A report on a new study was doing the rounds on Social Media this week, and got me thinking. Here is the full text:
The horses also moved far more when their manes were pulled compared to mane touching e.g. ears back, standing alert, licking and chewing, a high neck position, head tossing, mouth tight and tail swishing and clamping – indicating they experienced discomfort or pain at the process being performed.
While the horse’s stress and discomfort may seem obvious to many horse owners, this appears to be the first time the effects of mane pulling has been studied – so a huge well done to Louise for raising awareness on this subject. I wouldn’t like to have my hair pulled out forcibly either! Time to find another way to keep manes tidy – or just leave them as nature intended.
In the comments on the post, the brain behind the study, Louise, clarifies that the same person did the pulling every time, and that every horse was done 8 times and data gathered every time, so variables were greatly reduced. She said:
“Hi everyone, would just like to say that any licking and chewing that was observed during data collection WAS combined with a high heart rate. It can only be assumed that licking and chewing was a sign of discomfort in this situation. I would definitely advise horse owners to measure their horse’s heart rate during mane pulling- even if they are not showing obvious physical behavioral signs of stress. As horses are prey animals and may be passive copers they will not always try to flee away from a painful or stressful situations and could go into a state of learnt helplessness and not show any behavioural signs of stress but have a sky high heart rate.”
“Just wanted to clarify that the increased heart rate during mane pulling WAS combined with behavioural indicators of stress such as rearing, pulling back, a tight mouth etc. Therefore the increased heart rate was not on it’s own. The horses used in the study were privately owned horses that were not naive and were habituate to mane pulling. Each horse was observed during mane pulling 8 times over many weeks. Finally one standard person pulled each of the horses manes during the study.“
Personally, I wasn’t at all surprised by the results of the survey… anyone who knows horses will admit that some really feel their manes and tails being pulled, although admittedly some seem to ignore (or be totally resigned to) the pain – these are the ‘passive copers’. I had a big TB gelding who obviously really felt it, he would invariably try determinedly to squash me against the wall the moment I started pulling his mane, even if it was just after strenuous exercise when it is supposed to hurt less, and even if I only took a couple of strands of hair at a time. He HATED it being done, it obviously really hurt him.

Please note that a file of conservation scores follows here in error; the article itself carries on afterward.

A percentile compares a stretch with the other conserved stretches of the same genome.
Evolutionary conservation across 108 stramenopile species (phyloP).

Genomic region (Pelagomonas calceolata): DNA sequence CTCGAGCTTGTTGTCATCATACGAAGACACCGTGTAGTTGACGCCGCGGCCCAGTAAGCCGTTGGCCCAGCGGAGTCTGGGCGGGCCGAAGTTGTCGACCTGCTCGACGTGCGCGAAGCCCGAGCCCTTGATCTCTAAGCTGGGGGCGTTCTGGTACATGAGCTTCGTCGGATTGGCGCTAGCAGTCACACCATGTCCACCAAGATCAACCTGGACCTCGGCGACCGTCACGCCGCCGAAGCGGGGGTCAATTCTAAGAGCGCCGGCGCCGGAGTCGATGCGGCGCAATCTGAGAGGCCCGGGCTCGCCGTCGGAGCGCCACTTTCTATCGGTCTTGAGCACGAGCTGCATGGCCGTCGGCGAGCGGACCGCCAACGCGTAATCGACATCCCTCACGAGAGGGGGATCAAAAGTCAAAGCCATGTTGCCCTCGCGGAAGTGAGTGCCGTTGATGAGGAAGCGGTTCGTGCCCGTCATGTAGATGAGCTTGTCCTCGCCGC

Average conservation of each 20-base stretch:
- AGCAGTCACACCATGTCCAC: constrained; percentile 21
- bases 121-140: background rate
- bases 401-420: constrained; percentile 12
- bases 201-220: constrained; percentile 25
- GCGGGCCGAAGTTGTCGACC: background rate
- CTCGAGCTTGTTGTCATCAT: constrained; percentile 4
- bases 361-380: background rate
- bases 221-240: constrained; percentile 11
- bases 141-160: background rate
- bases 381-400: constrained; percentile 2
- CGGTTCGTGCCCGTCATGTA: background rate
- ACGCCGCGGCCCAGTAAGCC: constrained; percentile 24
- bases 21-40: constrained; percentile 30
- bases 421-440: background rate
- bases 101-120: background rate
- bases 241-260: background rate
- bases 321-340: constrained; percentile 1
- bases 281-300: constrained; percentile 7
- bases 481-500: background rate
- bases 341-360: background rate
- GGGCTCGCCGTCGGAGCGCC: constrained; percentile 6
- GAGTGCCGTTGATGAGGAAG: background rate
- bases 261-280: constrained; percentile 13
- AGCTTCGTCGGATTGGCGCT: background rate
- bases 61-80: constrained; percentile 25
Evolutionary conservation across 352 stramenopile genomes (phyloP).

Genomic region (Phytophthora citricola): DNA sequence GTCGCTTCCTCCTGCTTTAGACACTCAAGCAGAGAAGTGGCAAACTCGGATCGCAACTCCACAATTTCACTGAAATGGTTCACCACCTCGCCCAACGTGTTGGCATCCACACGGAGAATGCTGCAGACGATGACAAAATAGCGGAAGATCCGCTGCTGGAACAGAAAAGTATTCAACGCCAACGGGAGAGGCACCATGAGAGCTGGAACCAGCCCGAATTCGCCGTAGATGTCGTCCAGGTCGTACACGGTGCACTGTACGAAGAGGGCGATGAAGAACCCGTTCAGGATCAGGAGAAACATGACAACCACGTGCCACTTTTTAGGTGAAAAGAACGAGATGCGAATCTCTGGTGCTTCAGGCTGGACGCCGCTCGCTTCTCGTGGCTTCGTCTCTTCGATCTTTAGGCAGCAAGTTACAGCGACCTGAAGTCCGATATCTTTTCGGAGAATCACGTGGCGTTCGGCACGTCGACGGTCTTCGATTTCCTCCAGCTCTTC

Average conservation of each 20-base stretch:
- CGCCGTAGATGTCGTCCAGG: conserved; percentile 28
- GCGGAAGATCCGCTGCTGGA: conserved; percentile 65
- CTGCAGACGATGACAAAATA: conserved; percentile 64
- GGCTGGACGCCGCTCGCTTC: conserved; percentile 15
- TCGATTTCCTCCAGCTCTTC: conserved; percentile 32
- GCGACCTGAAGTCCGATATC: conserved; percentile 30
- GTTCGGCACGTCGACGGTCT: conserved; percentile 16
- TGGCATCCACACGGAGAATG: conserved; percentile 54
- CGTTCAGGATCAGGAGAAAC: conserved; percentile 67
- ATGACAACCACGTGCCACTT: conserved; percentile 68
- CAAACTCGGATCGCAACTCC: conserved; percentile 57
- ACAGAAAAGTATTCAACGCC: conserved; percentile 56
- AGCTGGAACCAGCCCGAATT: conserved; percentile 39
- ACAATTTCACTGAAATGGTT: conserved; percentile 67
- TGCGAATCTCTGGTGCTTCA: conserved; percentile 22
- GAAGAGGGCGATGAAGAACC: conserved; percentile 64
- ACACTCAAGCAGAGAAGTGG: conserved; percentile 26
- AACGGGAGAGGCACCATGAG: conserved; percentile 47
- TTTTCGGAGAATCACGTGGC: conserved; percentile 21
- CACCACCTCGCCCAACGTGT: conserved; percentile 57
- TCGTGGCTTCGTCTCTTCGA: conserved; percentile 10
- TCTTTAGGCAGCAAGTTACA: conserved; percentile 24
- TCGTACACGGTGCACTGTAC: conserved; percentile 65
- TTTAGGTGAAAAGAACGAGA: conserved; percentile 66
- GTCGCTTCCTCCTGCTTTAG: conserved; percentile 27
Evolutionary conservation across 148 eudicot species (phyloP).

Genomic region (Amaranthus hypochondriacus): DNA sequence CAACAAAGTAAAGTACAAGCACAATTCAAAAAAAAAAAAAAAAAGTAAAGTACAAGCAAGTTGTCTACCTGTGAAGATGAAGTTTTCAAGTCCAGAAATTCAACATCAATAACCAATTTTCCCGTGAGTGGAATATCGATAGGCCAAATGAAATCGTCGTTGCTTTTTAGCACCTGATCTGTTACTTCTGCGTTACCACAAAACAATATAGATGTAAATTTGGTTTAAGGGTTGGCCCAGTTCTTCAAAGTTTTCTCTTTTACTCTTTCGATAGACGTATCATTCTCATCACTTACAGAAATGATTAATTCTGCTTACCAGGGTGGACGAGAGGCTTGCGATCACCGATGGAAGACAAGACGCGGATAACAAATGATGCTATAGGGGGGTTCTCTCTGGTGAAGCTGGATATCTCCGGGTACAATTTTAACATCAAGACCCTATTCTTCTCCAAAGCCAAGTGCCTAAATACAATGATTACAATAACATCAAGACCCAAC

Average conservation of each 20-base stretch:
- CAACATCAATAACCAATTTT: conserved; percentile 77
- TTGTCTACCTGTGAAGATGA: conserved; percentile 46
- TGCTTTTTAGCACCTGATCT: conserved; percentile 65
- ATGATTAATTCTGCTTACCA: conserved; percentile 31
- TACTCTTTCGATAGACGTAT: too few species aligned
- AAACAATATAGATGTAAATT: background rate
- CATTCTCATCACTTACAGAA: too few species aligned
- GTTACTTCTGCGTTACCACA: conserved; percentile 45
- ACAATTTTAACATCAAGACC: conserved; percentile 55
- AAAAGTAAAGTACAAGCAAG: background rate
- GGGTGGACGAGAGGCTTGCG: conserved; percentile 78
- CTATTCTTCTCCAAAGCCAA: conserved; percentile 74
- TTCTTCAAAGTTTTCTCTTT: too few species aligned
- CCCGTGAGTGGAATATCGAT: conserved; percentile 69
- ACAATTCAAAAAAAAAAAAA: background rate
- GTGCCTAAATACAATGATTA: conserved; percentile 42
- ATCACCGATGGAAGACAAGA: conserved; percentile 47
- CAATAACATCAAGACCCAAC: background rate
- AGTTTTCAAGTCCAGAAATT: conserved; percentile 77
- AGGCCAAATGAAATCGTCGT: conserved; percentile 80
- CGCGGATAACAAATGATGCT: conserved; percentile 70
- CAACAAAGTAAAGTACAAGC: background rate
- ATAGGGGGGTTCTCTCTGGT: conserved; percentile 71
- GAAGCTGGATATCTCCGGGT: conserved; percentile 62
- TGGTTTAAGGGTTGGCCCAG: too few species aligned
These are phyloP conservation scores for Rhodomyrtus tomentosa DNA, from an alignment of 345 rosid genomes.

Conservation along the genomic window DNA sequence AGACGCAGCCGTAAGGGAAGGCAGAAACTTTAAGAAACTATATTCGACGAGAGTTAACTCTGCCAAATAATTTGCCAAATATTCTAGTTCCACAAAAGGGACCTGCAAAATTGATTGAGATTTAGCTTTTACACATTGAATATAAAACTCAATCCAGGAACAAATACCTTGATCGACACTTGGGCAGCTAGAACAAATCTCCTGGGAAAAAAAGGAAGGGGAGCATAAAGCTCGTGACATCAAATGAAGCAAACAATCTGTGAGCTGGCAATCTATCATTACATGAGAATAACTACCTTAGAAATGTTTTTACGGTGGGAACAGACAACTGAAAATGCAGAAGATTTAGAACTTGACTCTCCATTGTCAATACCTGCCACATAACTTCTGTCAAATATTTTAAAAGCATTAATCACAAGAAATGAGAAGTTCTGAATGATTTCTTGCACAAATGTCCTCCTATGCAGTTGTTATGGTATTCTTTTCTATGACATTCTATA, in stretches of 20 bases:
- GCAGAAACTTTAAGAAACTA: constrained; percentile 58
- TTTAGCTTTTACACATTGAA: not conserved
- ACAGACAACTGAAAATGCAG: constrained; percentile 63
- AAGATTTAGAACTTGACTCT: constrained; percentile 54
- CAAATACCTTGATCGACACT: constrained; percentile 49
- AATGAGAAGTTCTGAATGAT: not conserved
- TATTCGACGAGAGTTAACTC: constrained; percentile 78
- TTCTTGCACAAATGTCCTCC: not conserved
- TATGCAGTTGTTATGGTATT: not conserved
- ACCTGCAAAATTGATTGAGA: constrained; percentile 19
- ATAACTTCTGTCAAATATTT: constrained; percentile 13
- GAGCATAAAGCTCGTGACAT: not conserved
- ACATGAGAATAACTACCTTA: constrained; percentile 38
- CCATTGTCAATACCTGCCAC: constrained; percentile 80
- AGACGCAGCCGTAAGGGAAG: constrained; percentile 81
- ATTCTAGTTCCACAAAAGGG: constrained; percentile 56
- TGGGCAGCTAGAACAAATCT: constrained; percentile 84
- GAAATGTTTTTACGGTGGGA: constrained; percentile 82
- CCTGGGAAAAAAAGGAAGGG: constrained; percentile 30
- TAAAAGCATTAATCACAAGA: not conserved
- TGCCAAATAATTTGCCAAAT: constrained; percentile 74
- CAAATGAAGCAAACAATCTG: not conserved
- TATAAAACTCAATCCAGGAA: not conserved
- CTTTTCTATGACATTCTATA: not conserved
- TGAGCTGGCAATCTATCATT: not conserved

I stopped pulling tails ages ago, preferring to use a tail rake and a pair of sharp scissors. If the scissors are held vertical, parallel with the tail with the point at the top, you can get a very good finish without any lines at all. And tail rakes are things of wonder, you can get a really tidy result.
I use scissors to shorten manes, with a sort of ‘freehand slide’ technique, holding a section taut and sliding the scissors down the strands and cutting fairly randomly. It takes a while to get a good finish on the ends, one which does not look scissored, but it’s worth it. Or, the Solocomb is very good too, it just takes a bit of practice to get a good finish.
Many years ago when I was a teenager I was helping out on an event yard in exchange for lessons. In the afternoon I went down the row of boxes, skipping out. One box contained a black mare who I had never gone near before. As I bent down behind her, filling up the skip, I heard something whistle past my head. As I leapt back in alarm, her next double-barrel filled my mouth with shavings out of her hind feet, although she didn’t touch me (by a millimetre, obviously). I had to keep her off me with the shavings fork as I got out of the box, she was almost savage, the angriest horse I have ever seen.
The reason I am telling this story is that it turned out that her owner had gone there that morning and pulled her entire mane, with the mare cold. She did this routinely, with the mare tied and twitched. The next person in the stable (that day, me) would bear the brunt of the mare’s bitter resentment. Nobody had thought to warn me, I was just the kid helping out, who didn’t realise. I was very lucky, she missed… just.
It was a big lesson, I’ve always been careful about mane-pulling since, usually doing it over a few days, and from the bottom up (although it’s slightly harder to judge the finished length that way). After reading this study, I’m going to use thinning scissors if necessary, and never pull again. I’m sure my horses will appreciate it!